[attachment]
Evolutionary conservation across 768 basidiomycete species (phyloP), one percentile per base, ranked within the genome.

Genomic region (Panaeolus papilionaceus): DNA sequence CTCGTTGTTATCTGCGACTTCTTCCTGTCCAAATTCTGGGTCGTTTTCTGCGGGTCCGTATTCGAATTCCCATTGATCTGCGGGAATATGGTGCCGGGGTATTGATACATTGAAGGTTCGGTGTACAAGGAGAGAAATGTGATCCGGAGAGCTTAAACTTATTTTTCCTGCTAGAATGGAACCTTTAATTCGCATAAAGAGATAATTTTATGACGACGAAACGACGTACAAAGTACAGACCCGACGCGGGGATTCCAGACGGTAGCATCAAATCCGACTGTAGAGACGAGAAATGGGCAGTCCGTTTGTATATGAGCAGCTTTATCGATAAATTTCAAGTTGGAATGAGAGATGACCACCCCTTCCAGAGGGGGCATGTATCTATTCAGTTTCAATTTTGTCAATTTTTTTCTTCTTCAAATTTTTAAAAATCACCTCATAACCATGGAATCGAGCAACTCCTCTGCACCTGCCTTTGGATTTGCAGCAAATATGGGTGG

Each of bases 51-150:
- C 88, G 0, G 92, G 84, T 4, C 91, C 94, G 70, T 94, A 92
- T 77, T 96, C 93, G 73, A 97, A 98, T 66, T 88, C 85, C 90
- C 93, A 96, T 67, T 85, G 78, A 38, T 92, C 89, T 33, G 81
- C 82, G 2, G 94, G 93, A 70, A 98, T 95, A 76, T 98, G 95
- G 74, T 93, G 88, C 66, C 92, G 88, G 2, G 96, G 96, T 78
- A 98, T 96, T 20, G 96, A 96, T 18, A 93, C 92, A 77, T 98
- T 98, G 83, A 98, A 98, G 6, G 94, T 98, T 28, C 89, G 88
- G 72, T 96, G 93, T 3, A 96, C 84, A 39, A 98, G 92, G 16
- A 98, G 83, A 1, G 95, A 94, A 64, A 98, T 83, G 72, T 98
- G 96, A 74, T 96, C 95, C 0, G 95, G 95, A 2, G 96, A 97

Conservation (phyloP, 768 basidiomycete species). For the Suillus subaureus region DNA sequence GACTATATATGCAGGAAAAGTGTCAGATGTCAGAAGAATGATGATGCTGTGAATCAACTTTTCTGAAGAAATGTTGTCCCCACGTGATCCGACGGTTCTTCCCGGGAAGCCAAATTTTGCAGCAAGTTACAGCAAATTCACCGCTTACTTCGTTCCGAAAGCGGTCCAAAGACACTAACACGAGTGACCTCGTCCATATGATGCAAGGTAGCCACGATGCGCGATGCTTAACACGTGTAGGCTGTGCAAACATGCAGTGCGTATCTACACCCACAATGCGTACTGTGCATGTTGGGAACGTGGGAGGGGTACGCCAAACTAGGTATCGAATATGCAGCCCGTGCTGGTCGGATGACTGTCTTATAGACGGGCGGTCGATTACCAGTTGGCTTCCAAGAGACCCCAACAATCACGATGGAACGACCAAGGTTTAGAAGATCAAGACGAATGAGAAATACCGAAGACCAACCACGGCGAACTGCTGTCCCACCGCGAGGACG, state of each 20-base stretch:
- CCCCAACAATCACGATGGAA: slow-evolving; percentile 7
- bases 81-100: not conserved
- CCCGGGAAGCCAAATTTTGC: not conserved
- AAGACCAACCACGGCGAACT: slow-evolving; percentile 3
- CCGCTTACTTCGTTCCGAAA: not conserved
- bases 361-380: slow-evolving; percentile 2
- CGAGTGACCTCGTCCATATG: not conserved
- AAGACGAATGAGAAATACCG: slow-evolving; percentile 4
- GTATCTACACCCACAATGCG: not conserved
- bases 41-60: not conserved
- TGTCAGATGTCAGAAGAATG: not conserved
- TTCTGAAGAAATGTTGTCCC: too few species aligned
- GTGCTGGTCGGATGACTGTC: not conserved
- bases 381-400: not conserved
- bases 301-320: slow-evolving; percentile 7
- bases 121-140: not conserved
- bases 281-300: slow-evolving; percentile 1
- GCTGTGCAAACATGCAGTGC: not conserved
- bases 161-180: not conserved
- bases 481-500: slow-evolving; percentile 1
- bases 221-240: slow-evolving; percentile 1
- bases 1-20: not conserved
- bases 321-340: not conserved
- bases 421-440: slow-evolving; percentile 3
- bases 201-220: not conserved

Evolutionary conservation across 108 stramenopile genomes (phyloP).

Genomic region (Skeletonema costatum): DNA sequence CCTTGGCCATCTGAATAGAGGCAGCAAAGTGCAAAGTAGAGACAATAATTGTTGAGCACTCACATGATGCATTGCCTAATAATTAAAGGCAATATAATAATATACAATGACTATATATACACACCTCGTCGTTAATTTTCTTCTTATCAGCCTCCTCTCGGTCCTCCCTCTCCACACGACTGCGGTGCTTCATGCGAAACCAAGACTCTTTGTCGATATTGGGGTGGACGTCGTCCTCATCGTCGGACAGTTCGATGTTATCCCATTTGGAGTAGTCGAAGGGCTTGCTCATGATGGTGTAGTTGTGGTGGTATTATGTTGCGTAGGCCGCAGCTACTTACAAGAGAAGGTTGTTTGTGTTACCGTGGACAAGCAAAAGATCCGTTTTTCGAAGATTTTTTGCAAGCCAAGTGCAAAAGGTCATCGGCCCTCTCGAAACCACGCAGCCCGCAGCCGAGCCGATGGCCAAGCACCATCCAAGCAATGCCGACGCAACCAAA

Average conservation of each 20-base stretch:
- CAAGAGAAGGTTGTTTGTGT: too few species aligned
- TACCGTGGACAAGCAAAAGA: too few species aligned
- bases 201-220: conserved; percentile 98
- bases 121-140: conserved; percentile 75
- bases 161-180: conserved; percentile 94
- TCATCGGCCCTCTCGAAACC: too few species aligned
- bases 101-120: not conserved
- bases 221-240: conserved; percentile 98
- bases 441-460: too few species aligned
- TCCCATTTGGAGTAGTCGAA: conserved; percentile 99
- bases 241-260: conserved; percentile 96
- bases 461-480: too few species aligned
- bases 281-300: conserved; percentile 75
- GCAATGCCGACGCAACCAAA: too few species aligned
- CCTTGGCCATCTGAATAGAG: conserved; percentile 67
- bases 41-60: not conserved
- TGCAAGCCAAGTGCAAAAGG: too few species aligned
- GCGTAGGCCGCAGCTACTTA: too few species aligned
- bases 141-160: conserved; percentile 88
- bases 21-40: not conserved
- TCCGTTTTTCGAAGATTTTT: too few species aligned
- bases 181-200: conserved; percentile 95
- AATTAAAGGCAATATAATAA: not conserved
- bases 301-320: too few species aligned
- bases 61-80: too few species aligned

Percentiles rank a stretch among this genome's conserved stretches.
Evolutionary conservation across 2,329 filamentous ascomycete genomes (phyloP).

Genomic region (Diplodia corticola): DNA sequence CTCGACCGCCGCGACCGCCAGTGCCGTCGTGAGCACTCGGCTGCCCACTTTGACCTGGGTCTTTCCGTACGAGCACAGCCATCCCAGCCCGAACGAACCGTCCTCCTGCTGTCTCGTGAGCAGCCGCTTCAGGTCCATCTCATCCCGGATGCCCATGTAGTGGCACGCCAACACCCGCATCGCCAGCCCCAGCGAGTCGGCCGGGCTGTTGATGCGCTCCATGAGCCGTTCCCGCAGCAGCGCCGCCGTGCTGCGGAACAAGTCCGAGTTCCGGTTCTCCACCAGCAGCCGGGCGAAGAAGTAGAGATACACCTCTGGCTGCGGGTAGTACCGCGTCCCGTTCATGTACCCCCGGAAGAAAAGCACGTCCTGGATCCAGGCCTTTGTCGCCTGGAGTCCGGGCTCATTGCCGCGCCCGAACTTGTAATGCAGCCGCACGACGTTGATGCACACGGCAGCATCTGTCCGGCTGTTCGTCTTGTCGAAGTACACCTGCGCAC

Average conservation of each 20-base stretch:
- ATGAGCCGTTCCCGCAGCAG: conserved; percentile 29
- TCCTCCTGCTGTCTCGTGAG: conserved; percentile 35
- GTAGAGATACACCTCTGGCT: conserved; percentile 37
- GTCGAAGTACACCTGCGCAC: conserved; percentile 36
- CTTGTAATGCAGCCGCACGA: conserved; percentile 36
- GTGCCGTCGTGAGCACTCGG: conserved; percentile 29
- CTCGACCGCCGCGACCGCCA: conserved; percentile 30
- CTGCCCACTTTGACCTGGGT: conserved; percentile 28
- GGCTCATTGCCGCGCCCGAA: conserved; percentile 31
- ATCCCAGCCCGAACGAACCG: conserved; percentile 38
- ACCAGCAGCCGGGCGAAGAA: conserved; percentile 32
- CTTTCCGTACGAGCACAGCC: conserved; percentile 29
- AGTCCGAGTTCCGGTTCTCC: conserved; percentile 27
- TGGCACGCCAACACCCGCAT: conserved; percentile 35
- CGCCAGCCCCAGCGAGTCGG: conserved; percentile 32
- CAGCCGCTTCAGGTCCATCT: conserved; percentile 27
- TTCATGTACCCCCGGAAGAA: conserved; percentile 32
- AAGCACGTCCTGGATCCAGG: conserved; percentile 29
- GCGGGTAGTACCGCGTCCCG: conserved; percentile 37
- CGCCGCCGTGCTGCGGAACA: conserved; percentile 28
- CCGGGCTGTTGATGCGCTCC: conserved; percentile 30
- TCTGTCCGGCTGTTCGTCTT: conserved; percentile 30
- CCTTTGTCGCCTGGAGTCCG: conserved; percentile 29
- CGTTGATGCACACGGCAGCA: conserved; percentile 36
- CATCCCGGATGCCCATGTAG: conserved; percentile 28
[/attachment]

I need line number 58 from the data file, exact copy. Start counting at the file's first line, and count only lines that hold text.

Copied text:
- bases 41-60: not conserved